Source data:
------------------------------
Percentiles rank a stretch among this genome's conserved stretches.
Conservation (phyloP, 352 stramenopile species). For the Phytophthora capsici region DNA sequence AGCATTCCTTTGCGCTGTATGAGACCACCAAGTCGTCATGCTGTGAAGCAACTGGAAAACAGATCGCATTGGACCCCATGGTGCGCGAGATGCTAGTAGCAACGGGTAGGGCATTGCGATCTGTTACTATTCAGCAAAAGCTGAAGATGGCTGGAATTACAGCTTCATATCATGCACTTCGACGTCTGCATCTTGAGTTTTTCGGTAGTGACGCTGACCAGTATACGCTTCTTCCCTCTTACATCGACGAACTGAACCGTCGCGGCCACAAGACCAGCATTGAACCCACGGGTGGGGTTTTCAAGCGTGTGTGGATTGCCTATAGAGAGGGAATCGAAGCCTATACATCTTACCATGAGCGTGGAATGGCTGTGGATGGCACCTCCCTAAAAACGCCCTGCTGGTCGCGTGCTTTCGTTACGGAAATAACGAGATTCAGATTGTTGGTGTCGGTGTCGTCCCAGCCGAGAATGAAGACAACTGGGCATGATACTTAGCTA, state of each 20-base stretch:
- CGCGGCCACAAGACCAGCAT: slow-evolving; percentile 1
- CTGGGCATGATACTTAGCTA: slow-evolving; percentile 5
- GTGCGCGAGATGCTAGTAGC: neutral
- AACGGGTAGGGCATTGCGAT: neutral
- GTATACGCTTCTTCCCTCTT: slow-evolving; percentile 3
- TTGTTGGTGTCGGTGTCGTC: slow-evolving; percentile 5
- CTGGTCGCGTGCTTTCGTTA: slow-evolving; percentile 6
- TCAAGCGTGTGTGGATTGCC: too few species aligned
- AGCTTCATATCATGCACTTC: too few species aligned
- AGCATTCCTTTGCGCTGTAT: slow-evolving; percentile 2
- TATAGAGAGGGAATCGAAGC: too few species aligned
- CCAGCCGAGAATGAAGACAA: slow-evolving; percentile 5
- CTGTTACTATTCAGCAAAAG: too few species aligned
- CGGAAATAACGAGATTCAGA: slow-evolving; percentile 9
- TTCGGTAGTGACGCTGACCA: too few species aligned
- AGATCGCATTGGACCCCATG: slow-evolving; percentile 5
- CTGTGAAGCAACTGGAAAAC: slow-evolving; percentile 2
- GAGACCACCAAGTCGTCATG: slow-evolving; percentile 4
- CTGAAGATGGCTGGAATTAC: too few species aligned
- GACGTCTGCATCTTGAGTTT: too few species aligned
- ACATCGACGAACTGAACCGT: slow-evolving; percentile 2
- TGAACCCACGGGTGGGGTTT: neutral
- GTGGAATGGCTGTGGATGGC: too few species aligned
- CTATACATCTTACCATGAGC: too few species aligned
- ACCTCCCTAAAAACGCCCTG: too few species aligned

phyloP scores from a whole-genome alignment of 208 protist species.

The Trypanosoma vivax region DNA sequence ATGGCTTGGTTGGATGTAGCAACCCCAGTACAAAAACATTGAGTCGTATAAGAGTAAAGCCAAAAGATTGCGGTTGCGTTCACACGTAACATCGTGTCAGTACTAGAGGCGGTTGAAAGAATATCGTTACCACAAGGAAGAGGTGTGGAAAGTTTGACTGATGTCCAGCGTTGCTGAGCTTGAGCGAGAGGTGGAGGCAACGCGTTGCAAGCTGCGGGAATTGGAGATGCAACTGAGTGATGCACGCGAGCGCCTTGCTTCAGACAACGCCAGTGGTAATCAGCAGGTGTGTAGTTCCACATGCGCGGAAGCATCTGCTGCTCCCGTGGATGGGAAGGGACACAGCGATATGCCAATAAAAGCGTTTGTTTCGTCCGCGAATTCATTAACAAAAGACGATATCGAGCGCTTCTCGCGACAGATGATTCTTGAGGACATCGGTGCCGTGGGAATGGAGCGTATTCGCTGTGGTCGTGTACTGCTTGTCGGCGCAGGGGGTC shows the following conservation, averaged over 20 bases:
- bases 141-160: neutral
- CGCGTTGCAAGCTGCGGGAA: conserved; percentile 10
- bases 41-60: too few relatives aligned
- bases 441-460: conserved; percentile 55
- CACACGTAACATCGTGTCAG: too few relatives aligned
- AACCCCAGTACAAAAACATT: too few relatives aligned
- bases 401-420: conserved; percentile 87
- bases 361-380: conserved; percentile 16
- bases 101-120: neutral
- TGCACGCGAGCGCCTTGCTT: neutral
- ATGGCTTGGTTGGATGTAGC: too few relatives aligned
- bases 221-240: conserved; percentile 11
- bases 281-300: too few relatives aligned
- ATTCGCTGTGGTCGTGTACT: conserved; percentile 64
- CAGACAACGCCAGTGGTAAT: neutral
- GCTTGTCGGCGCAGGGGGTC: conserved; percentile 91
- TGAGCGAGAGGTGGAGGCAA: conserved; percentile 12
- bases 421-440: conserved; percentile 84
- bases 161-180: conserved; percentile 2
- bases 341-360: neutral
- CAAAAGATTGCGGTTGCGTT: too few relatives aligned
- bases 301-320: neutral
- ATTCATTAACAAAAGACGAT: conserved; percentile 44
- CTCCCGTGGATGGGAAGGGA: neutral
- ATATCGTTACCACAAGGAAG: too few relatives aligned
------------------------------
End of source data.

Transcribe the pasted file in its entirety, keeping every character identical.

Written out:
Percentiles rank a stretch among this genome's conserved stretches.
Conservation (phyloP, 352 stramenopile species). For the Phytophthora capsici region DNA sequence AGCATTCCTTTGCGCTGTATGAGACCACCAAGTCGTCATGCTGTGAAGCAACTGGAAAACAGATCGCATTGGACCCCATGGTGCGCGAGATGCTAGTAGCAACGGGTAGGGCATTGCGATCTGTTACTATTCAGCAAAAGCTGAAGATGGCTGGAATTACAGCTTCATATCATGCACTTCGACGTCTGCATCTTGAGTTTTTCGGTAGTGACGCTGACCAGTATACGCTTCTTCCCTCTTACATCGACGAACTGAACCGTCGCGGCCACAAGACCAGCATTGAACCCACGGGTGGGGTTTTCAAGCGTGTGTGGATTGCCTATAGAGAGGGAATCGAAGCCTATACATCTTACCATGAGCGTGGAATGGCTGTGGATGGCACCTCCCTAAAAACGCCCTGCTGGTCGCGTGCTTTCGTTACGGAAATAACGAGATTCAGATTGTTGGTGTCGGTGTCGTCCCAGCCGAGAATGAAGACAACTGGGCATGATACTTAGCTA, state of each 20-base stretch:
- CGCGGCCACAAGACCAGCAT: slow-evolving; percentile 1
- CTGGGCATGATACTTAGCTA: slow-evolving; percentile 5
- GTGCGCGAGATGCTAGTAGC: neutral
- AACGGGTAGGGCATTGCGAT: neutral
- GTATACGCTTCTTCCCTCTT: slow-evolving; percentile 3
- TTGTTGGTGTCGGTGTCGTC: slow-evolving; percentile 5
- CTGGTCGCGTGCTTTCGTTA: slow-evolving; percentile 6
- TCAAGCGTGTGTGGATTGCC: too few species aligned
- AGCTTCATATCATGCACTTC: too few species aligned
- AGCATTCCTTTGCGCTGTAT: slow-evolving; percentile 2
- TATAGAGAGGGAATCGAAGC: too few species aligned
- CCAGCCGAGAATGAAGACAA: slow-evolving; percentile 5
- CTGTTACTATTCAGCAAAAG: too few species aligned
- CGGAAATAACGAGATTCAGA: slow-evolving; percentile 9
- TTCGGTAGTGACGCTGACCA: too few species aligned
- AGATCGCATTGGACCCCATG: slow-evolving; percentile 5
- CTGTGAAGCAACTGGAAAAC: slow-evolving; percentile 2
- GAGACCACCAAGTCGTCATG: slow-evolving; percentile 4
- CTGAAGATGGCTGGAATTAC: too few species aligned
- GACGTCTGCATCTTGAGTTT: too few species aligned
- ACATCGACGAACTGAACCGT: slow-evolving; percentile 2
- TGAACCCACGGGTGGGGTTT: neutral
- GTGGAATGGCTGTGGATGGC: too few species aligned
- CTATACATCTTACCATGAGC: too few species aligned
- ACCTCCCTAAAAACGCCCTG: too few species aligned

phyloP scores from a whole-genome alignment of 208 protist species.

The Trypanosoma vivax region DNA sequence ATGGCTTGGTTGGATGTAGCAACCCCAGTACAAAAACATTGAGTCGTATAAGAGTAAAGCCAAAAGATTGCGGTTGCGTTCACACGTAACATCGTGTCAGTACTAGAGGCGGTTGAAAGAATATCGTTACCACAAGGAAGAGGTGTGGAAAGTTTGACTGATGTCCAGCGTTGCTGAGCTTGAGCGAGAGGTGGAGGCAACGCGTTGCAAGCTGCGGGAATTGGAGATGCAACTGAGTGATGCACGCGAGCGCCTTGCTTCAGACAACGCCAGTGGTAATCAGCAGGTGTGTAGTTCCACATGCGCGGAAGCATCTGCTGCTCCCGTGGATGGGAAGGGACACAGCGATATGCCAATAAAAGCGTTTGTTTCGTCCGCGAATTCATTAACAAAAGACGATATCGAGCGCTTCTCGCGACAGATGATTCTTGAGGACATCGGTGCCGTGGGAATGGAGCGTATTCGCTGTGGTCGTGTACTGCTTGTCGGCGCAGGGGGTC shows the following conservation, averaged over 20 bases:
- bases 141-160: neutral
- CGCGTTGCAAGCTGCGGGAA: conserved; percentile 10
- bases 41-60: too few relatives aligned
- bases 441-460: conserved; percentile 55
- CACACGTAACATCGTGTCAG: too few relatives aligned
- AACCCCAGTACAAAAACATT: too few relatives aligned
- bases 401-420: conserved; percentile 87
- bases 361-380: conserved; percentile 16
- bases 101-120: neutral
- TGCACGCGAGCGCCTTGCTT: neutral
- ATGGCTTGGTTGGATGTAGC: too few relatives aligned
- bases 221-240: conserved; percentile 11
- bases 281-300: too few relatives aligned
- ATTCGCTGTGGTCGTGTACT: conserved; percentile 64
- CAGACAACGCCAGTGGTAAT: neutral
- GCTTGTCGGCGCAGGGGGTC: conserved; percentile 91
- TGAGCGAGAGGTGGAGGCAA: conserved; percentile 12
- bases 421-440: conserved; percentile 84
- bases 161-180: conserved; percentile 2
- bases 341-360: neutral
- CAAAAGATTGCGGTTGCGTT: too few relatives aligned
- bases 301-320: neutral
- ATTCATTAACAAAAGACGAT: conserved; percentile 44
- CTCCCGTGGATGGGAAGGGA: neutral
- ATATCGTTACCACAAGGAAG: too few relatives aligned